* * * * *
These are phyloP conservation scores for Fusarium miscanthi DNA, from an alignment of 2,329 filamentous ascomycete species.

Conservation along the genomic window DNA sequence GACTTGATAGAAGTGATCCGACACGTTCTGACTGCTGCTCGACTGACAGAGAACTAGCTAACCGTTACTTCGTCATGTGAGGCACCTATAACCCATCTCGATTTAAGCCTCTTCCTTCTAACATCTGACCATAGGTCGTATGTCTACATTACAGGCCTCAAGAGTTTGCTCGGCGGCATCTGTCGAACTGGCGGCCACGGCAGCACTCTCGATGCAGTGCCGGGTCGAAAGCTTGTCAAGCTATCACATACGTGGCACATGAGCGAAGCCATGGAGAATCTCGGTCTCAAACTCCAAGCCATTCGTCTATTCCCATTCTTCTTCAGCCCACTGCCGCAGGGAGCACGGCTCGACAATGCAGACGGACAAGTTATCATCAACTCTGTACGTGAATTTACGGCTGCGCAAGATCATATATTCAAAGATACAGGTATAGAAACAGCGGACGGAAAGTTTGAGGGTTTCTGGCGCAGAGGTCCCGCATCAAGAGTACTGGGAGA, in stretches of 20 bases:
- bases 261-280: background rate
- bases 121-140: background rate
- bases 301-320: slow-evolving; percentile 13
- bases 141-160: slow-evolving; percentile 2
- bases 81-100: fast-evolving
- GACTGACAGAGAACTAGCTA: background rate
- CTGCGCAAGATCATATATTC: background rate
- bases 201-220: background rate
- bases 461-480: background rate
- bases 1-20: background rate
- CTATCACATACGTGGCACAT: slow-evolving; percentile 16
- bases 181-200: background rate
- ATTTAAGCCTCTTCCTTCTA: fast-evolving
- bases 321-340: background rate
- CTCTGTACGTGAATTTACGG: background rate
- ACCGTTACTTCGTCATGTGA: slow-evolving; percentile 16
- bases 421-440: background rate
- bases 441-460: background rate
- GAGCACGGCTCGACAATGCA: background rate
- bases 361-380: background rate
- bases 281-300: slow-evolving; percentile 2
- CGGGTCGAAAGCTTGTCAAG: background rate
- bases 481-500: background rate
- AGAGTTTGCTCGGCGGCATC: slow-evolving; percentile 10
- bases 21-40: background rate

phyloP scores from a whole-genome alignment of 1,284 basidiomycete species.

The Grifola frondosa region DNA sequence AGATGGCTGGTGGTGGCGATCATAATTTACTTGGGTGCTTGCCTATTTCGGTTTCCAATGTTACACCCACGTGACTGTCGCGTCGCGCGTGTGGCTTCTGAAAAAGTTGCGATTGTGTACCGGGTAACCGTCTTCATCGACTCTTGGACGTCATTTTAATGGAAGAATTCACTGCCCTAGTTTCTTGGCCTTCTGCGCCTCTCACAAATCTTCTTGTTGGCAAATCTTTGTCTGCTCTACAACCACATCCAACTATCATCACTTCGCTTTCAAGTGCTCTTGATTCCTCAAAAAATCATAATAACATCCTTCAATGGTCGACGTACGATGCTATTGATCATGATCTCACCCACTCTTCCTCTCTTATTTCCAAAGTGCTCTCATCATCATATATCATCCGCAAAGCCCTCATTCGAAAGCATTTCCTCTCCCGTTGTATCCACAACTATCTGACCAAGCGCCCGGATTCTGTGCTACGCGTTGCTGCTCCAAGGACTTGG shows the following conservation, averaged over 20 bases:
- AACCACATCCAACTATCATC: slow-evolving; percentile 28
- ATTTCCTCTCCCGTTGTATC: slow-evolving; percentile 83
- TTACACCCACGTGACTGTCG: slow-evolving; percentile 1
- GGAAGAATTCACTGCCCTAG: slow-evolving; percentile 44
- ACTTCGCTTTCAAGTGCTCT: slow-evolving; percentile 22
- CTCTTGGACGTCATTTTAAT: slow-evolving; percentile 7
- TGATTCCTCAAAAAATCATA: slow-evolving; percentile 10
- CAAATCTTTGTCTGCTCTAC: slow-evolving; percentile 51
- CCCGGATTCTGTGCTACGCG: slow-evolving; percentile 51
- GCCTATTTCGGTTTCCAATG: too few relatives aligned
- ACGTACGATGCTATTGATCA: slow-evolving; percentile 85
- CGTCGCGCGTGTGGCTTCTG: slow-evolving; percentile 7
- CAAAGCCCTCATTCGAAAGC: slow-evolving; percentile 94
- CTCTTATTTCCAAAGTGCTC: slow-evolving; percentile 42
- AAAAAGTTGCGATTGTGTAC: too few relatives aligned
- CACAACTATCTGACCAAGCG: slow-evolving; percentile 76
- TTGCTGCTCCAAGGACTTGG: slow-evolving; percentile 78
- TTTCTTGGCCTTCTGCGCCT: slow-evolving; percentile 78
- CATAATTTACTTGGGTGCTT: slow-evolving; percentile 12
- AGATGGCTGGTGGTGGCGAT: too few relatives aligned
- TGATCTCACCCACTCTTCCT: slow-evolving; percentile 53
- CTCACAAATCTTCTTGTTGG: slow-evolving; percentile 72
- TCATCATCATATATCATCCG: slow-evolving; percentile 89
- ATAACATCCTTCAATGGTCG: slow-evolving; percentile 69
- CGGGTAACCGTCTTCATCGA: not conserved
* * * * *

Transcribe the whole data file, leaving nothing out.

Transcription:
These are phyloP conservation scores for Fusarium miscanthi DNA, from an alignment of 2,329 filamentous ascomycete species.

Conservation along the genomic window DNA sequence GACTTGATAGAAGTGATCCGACACGTTCTGACTGCTGCTCGACTGACAGAGAACTAGCTAACCGTTACTTCGTCATGTGAGGCACCTATAACCCATCTCGATTTAAGCCTCTTCCTTCTAACATCTGACCATAGGTCGTATGTCTACATTACAGGCCTCAAGAGTTTGCTCGGCGGCATCTGTCGAACTGGCGGCCACGGCAGCACTCTCGATGCAGTGCCGGGTCGAAAGCTTGTCAAGCTATCACATACGTGGCACATGAGCGAAGCCATGGAGAATCTCGGTCTCAAACTCCAAGCCATTCGTCTATTCCCATTCTTCTTCAGCCCACTGCCGCAGGGAGCACGGCTCGACAATGCAGACGGACAAGTTATCATCAACTCTGTACGTGAATTTACGGCTGCGCAAGATCATATATTCAAAGATACAGGTATAGAAACAGCGGACGGAAAGTTTGAGGGTTTCTGGCGCAGAGGTCCCGCATCAAGAGTACTGGGAGA, in stretches of 20 bases:
- bases 261-280: background rate
- bases 121-140: background rate
- bases 301-320: slow-evolving; percentile 13
- bases 141-160: slow-evolving; percentile 2
- bases 81-100: fast-evolving
- GACTGACAGAGAACTAGCTA: background rate
- CTGCGCAAGATCATATATTC: background rate
- bases 201-220: background rate
- bases 461-480: background rate
- bases 1-20: background rate
- CTATCACATACGTGGCACAT: slow-evolving; percentile 16
- bases 181-200: background rate
- ATTTAAGCCTCTTCCTTCTA: fast-evolving
- bases 321-340: background rate
- CTCTGTACGTGAATTTACGG: background rate
- ACCGTTACTTCGTCATGTGA: slow-evolving; percentile 16
- bases 421-440: background rate
- bases 441-460: background rate
- GAGCACGGCTCGACAATGCA: background rate
- bases 361-380: background rate
- bases 281-300: slow-evolving; percentile 2
- CGGGTCGAAAGCTTGTCAAG: background rate
- bases 481-500: background rate
- AGAGTTTGCTCGGCGGCATC: slow-evolving; percentile 10
- bases 21-40: background rate

phyloP scores from a whole-genome alignment of 1,284 basidiomycete species.

The Grifola frondosa region DNA sequence AGATGGCTGGTGGTGGCGATCATAATTTACTTGGGTGCTTGCCTATTTCGGTTTCCAATGTTACACCCACGTGACTGTCGCGTCGCGCGTGTGGCTTCTGAAAAAGTTGCGATTGTGTACCGGGTAACCGTCTTCATCGACTCTTGGACGTCATTTTAATGGAAGAATTCACTGCCCTAGTTTCTTGGCCTTCTGCGCCTCTCACAAATCTTCTTGTTGGCAAATCTTTGTCTGCTCTACAACCACATCCAACTATCATCACTTCGCTTTCAAGTGCTCTTGATTCCTCAAAAAATCATAATAACATCCTTCAATGGTCGACGTACGATGCTATTGATCATGATCTCACCCACTCTTCCTCTCTTATTTCCAAAGTGCTCTCATCATCATATATCATCCGCAAAGCCCTCATTCGAAAGCATTTCCTCTCCCGTTGTATCCACAACTATCTGACCAAGCGCCCGGATTCTGTGCTACGCGTTGCTGCTCCAAGGACTTGG shows the following conservation, averaged over 20 bases:
- AACCACATCCAACTATCATC: slow-evolving; percentile 28
- ATTTCCTCTCCCGTTGTATC: slow-evolving; percentile 83
- TTACACCCACGTGACTGTCG: slow-evolving; percentile 1
- GGAAGAATTCACTGCCCTAG: slow-evolving; percentile 44
- ACTTCGCTTTCAAGTGCTCT: slow-evolving; percentile 22
- CTCTTGGACGTCATTTTAAT: slow-evolving; percentile 7
- TGATTCCTCAAAAAATCATA: slow-evolving; percentile 10
- CAAATCTTTGTCTGCTCTAC: slow-evolving; percentile 51
- CCCGGATTCTGTGCTACGCG: slow-evolving; percentile 51
- GCCTATTTCGGTTTCCAATG: too few relatives aligned
- ACGTACGATGCTATTGATCA: slow-evolving; percentile 85
- CGTCGCGCGTGTGGCTTCTG: slow-evolving; percentile 7
- CAAAGCCCTCATTCGAAAGC: slow-evolving; percentile 94
- CTCTTATTTCCAAAGTGCTC: slow-evolving; percentile 42
- AAAAAGTTGCGATTGTGTAC: too few relatives aligned
- CACAACTATCTGACCAAGCG: slow-evolving; percentile 76
- TTGCTGCTCCAAGGACTTGG: slow-evolving; percentile 78
- TTTCTTGGCCTTCTGCGCCT: slow-evolving; percentile 78
- CATAATTTACTTGGGTGCTT: slow-evolving; percentile 12
- AGATGGCTGGTGGTGGCGAT: too few relatives aligned
- TGATCTCACCCACTCTTCCT: slow-evolving; percentile 53
- CTCACAAATCTTCTTGTTGG: slow-evolving; percentile 72
- TCATCATCATATATCATCCG: slow-evolving; percentile 89
- ATAACATCCTTCAATGGTCG: slow-evolving; percentile 69
- CGGGTAACCGTCTTCATCGA: not conserved